DOG ON was a performance and art piece by Pauline Forster, owner of The George Tavern. Pauline Forster slept in the clamped, mirrored Capri for 3 nights outside the Tate Modern starting on the day of its grand opening; 8th May 2000. Here is an extract from Pauline’s press release which was sent out the night before she left Gloucestershire to make her journey to the Tate Modern; “In a bid to get the world of Establishment Art to change gear and rev its ideas up, a breaking artist will be ram-raiding her way into Tate Modern’s opening celebrations on Monday 8th May, 2000. Driven by a desire to take artists out of neutral and put their hands back on the power steering, she will be joy-riding into London on the fast-lane this Monday.”
The work courted much media attention with features in most of the daily newspapers. The work was to challenge the YBA/Brit Art scene that was dogged by elitism.
On the night before the Queen was visiting the Tate Modern, Pauline was woken up by MI5, who threw her onto the streets with no shoes or money and impounded the car as the piece was considered a “security risk”. Branded as an “art terrorist” Pauline was adamant; “I am not an anarchist, I’m an artist”, she told one paper.
The artwork was eventually released from the compound, which was lucky as Pauline didn’t have the funds available to pay the fees. They looked favourably on the work which was the only reason it wasn’t scrapped!
Dog On was then exhibited at 291 Gallery in Hackney Road. In 2003, on the day the Congestion Charge was introduced in Central London, Pauline harnessed six girls to the front of Dog On, who then used ‘Girl Power’ to pull ‘Dog On’ through central London. The dawn chorus was being amplified into the street and Pauline, who was in the driving seat steering, threw rose petals into the traffic as she drove along.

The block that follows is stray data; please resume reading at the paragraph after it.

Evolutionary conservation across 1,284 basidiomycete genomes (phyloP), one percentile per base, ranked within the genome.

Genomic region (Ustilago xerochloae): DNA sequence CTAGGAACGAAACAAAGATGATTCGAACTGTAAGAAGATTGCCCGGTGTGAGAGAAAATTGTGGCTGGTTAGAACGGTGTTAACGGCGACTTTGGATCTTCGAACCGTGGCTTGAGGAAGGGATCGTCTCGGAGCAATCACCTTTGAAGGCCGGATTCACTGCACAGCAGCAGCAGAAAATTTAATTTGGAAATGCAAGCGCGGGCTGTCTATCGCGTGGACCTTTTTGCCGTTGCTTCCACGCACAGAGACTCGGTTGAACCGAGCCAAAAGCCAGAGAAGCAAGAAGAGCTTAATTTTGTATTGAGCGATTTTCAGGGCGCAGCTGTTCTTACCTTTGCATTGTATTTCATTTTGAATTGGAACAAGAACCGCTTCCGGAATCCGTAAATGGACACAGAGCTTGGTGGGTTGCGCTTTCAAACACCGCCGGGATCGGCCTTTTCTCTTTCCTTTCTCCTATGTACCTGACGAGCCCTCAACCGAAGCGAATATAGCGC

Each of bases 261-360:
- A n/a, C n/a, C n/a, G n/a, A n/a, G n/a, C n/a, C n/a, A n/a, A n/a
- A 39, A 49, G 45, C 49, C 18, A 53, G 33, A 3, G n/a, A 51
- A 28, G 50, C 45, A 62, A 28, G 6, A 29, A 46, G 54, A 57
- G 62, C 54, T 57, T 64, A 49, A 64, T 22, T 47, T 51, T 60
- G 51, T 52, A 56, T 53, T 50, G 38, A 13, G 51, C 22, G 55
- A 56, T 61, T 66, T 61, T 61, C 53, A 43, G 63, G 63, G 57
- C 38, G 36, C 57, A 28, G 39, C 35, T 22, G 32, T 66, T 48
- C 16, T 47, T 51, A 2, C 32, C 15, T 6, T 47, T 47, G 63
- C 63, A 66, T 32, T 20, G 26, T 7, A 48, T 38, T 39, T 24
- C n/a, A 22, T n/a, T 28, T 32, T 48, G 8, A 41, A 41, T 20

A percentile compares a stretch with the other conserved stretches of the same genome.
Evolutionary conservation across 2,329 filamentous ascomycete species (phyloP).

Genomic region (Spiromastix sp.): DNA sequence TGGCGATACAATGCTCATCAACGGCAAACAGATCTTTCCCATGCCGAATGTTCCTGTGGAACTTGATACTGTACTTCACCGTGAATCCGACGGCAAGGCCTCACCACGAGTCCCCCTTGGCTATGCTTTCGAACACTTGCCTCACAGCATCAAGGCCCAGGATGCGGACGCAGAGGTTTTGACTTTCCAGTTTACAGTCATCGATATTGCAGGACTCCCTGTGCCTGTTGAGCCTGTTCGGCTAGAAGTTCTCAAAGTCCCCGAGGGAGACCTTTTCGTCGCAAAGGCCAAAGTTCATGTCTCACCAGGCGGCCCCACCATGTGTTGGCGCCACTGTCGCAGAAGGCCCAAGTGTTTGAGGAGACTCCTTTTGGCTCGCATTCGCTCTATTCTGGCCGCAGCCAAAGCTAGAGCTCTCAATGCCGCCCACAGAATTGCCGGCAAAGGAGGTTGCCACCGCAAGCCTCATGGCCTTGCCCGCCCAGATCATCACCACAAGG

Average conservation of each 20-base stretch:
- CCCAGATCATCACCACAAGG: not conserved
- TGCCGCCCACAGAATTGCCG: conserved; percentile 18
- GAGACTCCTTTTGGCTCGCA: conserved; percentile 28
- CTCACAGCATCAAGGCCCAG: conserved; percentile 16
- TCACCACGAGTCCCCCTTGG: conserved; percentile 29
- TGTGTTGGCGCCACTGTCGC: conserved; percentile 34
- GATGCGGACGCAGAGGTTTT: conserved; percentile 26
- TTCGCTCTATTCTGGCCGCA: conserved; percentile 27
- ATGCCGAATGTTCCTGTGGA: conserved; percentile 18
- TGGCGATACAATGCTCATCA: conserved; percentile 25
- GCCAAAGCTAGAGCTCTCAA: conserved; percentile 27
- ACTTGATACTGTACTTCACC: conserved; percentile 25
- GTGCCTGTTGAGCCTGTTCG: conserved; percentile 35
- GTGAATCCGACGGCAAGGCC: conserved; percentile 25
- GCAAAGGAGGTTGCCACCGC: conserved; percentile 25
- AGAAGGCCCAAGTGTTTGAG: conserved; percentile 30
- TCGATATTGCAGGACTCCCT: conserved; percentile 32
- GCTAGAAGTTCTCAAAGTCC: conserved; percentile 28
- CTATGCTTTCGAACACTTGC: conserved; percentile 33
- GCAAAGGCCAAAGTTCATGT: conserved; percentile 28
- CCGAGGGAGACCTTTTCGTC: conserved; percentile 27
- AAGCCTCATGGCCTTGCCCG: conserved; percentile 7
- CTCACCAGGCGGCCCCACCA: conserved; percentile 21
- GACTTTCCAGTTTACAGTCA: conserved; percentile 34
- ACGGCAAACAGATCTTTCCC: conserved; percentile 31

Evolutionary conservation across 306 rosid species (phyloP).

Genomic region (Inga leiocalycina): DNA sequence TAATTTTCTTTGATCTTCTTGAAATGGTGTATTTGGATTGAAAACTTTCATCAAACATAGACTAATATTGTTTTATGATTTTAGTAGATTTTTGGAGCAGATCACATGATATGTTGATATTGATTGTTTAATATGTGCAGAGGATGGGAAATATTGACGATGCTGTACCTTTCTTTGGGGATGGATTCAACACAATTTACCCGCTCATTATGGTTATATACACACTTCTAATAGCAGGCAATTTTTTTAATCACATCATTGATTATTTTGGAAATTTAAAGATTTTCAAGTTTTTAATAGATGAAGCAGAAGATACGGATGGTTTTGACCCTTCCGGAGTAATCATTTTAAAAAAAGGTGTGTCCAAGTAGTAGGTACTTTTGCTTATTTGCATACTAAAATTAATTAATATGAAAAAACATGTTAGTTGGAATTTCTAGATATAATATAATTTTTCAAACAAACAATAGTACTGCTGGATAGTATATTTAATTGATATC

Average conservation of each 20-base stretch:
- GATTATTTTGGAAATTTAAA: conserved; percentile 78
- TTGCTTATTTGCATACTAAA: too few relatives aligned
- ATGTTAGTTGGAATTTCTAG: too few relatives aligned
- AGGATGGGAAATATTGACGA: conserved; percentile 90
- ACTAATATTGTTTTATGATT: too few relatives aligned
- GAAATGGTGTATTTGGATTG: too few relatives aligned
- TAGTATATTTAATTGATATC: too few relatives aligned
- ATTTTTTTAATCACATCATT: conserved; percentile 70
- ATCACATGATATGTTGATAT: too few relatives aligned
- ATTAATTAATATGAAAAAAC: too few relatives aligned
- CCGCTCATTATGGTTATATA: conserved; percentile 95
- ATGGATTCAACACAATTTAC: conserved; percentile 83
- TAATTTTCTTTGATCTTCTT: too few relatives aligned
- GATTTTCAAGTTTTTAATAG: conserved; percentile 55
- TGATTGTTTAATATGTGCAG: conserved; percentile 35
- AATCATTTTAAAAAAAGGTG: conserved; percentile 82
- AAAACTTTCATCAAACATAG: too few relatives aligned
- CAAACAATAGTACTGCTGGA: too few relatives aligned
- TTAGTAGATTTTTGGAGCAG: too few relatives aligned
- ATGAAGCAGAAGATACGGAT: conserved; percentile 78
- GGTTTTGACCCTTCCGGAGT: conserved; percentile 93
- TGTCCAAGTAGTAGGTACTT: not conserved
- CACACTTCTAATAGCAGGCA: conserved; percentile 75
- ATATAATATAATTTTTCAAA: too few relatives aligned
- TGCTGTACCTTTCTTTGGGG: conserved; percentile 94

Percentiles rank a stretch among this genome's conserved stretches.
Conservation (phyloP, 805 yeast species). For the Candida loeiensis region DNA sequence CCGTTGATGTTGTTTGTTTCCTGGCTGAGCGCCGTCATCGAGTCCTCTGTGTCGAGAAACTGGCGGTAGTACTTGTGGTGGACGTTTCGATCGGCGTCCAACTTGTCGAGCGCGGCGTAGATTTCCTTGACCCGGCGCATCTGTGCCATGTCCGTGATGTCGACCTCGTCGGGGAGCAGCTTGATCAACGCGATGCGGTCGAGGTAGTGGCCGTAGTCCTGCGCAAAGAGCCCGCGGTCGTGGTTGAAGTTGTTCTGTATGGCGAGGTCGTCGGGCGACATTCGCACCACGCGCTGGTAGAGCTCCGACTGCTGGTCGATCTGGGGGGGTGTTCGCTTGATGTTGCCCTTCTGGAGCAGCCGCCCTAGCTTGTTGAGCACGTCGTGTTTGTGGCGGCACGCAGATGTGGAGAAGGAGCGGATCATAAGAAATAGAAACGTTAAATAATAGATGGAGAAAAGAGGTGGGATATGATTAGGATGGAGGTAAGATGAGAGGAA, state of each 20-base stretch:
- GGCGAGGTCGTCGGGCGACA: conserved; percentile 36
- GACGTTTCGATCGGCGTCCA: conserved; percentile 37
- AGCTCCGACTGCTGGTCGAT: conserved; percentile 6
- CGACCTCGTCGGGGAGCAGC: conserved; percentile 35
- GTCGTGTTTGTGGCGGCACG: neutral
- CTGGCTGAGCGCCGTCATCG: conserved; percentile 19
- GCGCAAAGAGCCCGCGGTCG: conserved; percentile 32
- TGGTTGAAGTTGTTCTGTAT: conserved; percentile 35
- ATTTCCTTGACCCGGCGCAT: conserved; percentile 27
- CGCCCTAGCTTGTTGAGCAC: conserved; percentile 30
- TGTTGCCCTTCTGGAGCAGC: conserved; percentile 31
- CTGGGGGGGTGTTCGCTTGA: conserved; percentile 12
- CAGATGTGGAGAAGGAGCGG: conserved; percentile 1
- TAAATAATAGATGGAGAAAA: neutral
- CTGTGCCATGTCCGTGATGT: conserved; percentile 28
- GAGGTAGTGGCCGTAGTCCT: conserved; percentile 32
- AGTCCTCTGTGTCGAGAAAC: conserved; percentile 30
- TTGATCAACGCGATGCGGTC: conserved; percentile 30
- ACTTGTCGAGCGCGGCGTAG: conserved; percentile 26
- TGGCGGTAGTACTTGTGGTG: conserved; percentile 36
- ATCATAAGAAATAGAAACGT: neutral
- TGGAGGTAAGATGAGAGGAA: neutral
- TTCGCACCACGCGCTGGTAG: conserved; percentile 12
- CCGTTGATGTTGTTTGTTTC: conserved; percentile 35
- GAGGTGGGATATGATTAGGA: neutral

When they drove past St Martins in The Fields on their way to Trafalgar Square where they were going to have a pit stop for press, photos and a quick break, one of the back wheels flew off. Pauline ran into Trafalgar Sq which was being pedestrianised and full of male labourers, asked for help. Four men rushed over lifted the car up using ‘Man Power’ and put the wheel back on.
After Trafalgar Square, the final leg of the journey was to go up The Mall to Buckingham Palace and show Dog On to The Queen, as Pauline knew she would love a diamante, bejewelled car as we all know how much she loves her royal jewels. Unfortunately for the second time, The Queen didn’t get to see Dog On this time around.
As part of an exhibition in a sculpture park in Brixton, Dog On was then on show for a year as part of a public art show. It was not touched 0r vandalised, despite being left in a public space. Dog On had total respect in Brixton.
Dog On was then moved to Westbourne Studios, where it was on show for several months.
When Pauline bought The George Tavern, she was able to provide a home for Dog On in the beer garden. Celebrities including John Cooper Clarke and Grace Jones posed for photos on the bonnet of the piece.
Dog On was then moved to the Glastonbury festival site in 2011, to be used in the ‘Unfairground‘ – an art field for subversive and radical art and music. After Glastonbury, Joe Rush brought the Capri to Rockaway Park where it still remains today.